A College Story (#233)

(Trigger warning for sexual assault.)

My father once told a less than suitably deferential Homecoming date, “Bring her home safe, early, and happy, and you’ll stay in one piece.”

I was mortified. I was also home safe and right on time.

I went to college thousands of miles from home. The freedom was intoxicating. I wasn’t a drinker, but I stayed out late, hung out in guys’ dorm rooms, and went to bars and parties. I went on plenty of dates. I didn’t feel threatened, probably because in addition to being naive as fuck, I was a strapping, weight-lifting young woman. I also knew how to fight dirty (a legacy of having many siblings and not enough food).

As often happens, I wasn’t into some of the dudes I dated. I let them know we’d never be a thing. No big deal, one said. We can be friends.

Mr. Just Friends called on a Friday night, right after I’d gotten some very upsetting news from my younger sister, a high school senior back home. There was a court case involving the death of my mother, which had happened years before. We thought a deal had been reached, and the case would never go to court. That night, my younger sister called me, sobbing that the deal had fallen through. Because my older sister and I were away at college on scholarships, with no money for extras like plane tickets back to DC, she would have to be the one to testify.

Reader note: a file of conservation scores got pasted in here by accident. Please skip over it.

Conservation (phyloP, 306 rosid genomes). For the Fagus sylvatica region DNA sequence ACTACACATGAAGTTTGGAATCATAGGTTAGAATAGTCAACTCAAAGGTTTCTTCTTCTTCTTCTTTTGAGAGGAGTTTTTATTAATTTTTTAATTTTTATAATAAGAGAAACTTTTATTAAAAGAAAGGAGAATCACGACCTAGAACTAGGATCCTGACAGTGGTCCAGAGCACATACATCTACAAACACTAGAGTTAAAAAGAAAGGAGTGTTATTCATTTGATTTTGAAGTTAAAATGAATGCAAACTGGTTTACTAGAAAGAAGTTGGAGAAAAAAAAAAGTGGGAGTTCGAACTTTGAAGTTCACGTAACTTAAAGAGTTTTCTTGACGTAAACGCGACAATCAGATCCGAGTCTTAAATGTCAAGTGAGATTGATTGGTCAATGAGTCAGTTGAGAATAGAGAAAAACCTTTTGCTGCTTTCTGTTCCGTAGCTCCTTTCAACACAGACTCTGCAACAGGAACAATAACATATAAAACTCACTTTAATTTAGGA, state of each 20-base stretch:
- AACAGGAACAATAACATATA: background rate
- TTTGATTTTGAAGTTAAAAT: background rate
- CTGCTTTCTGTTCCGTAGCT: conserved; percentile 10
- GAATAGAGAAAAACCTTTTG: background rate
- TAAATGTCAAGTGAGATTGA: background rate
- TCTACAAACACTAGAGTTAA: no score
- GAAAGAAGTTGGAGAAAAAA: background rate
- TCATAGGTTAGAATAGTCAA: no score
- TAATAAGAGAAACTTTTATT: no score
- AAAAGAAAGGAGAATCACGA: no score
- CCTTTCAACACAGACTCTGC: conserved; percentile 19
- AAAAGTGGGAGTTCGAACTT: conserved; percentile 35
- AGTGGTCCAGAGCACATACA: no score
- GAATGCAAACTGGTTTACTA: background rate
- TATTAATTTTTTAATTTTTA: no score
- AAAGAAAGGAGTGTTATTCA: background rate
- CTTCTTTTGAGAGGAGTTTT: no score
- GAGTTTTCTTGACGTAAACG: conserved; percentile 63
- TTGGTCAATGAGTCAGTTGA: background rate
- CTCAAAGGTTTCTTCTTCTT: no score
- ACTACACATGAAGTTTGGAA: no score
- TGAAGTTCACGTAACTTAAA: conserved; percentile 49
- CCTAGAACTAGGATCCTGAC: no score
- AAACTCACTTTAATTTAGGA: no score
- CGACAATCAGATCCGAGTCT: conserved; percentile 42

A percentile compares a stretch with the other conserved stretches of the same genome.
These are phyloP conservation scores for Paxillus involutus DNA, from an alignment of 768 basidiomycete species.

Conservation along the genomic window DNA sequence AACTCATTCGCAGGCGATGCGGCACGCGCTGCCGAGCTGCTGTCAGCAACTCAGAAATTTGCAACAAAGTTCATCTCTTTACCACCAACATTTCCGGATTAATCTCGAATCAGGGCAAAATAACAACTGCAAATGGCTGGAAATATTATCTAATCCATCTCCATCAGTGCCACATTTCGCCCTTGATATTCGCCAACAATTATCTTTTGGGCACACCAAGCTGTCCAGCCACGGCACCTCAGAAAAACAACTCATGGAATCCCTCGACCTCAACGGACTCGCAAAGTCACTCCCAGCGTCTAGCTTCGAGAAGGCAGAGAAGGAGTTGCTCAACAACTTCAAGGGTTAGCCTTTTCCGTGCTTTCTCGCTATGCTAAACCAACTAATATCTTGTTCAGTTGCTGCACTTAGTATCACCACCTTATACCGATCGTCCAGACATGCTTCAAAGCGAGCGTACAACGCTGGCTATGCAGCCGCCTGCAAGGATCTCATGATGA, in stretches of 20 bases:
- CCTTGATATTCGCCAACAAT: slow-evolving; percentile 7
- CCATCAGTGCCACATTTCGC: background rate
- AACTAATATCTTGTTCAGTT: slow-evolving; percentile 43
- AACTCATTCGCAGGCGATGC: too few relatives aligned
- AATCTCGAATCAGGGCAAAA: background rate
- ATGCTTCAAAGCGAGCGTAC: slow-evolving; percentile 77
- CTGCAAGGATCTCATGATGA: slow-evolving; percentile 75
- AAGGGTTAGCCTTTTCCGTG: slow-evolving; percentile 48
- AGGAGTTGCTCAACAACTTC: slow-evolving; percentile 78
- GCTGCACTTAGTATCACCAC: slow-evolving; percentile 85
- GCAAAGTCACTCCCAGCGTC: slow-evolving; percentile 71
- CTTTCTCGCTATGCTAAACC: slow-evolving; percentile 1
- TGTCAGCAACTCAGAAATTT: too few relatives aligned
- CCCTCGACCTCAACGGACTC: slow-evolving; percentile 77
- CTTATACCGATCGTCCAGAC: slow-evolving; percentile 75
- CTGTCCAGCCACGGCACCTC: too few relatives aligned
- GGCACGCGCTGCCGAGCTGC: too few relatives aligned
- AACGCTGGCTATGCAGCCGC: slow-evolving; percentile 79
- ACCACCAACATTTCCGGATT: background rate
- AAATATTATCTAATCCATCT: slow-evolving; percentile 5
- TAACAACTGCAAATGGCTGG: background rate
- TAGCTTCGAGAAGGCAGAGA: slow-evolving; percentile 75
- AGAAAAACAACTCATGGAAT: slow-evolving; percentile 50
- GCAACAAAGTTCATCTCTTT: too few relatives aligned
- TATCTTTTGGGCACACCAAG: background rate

All the awful memories, the tragic loss — all that pain was back. I was helpless to do anything for my little sister other than listen to her cry and rage.

My roommate was away at a Baptist retreat. M, my new BFF, was away dealing with her father’s terminal illness. It was me and the tissue box when Mr. Just Friends called to say there was a party in the suite next to his.

I sniffled that I wasn’t up for a party.

“Hey, what’s wrong?” he asked. “You sound terrible.”

“Bad news from home,” I said.

“Well, come one over and tell me about it. We don’t have to go to the party.”

Since it was clear we were just friends, I went. I sobbed all over Mr. Just Friends, told him how much I wished I could testify for my younger sister, because that was my job as the older sister, especially since our mom was gone.

He listened. Hugged me. Told me it wasn’t my fault, even. He was a good friend.

Up until the point where I dozed off in his arms and woke up to Mr. Just Friends trying to take off my bra.

I struggled. “Hey! Let go!”

Behind me, he tightened his grip, pinning my arms at my sides. “No.”

“Let go, now!”

I will never forget the tone of his response. It was that of a spoiled toddler — and I babysat A LOT of toddlers — refusing to give up a toy. “No,” he said, again. All that was missing was the petulant toddler refrain, “Mine!”

But this guy wasn’t a toddler. He was an upperclassman in ROTC, fresh out of a summer filled with PT.  I couldn’t break his grip, and his arms were too low for me to bite.

I was trapped. Panicky, like a wild animal.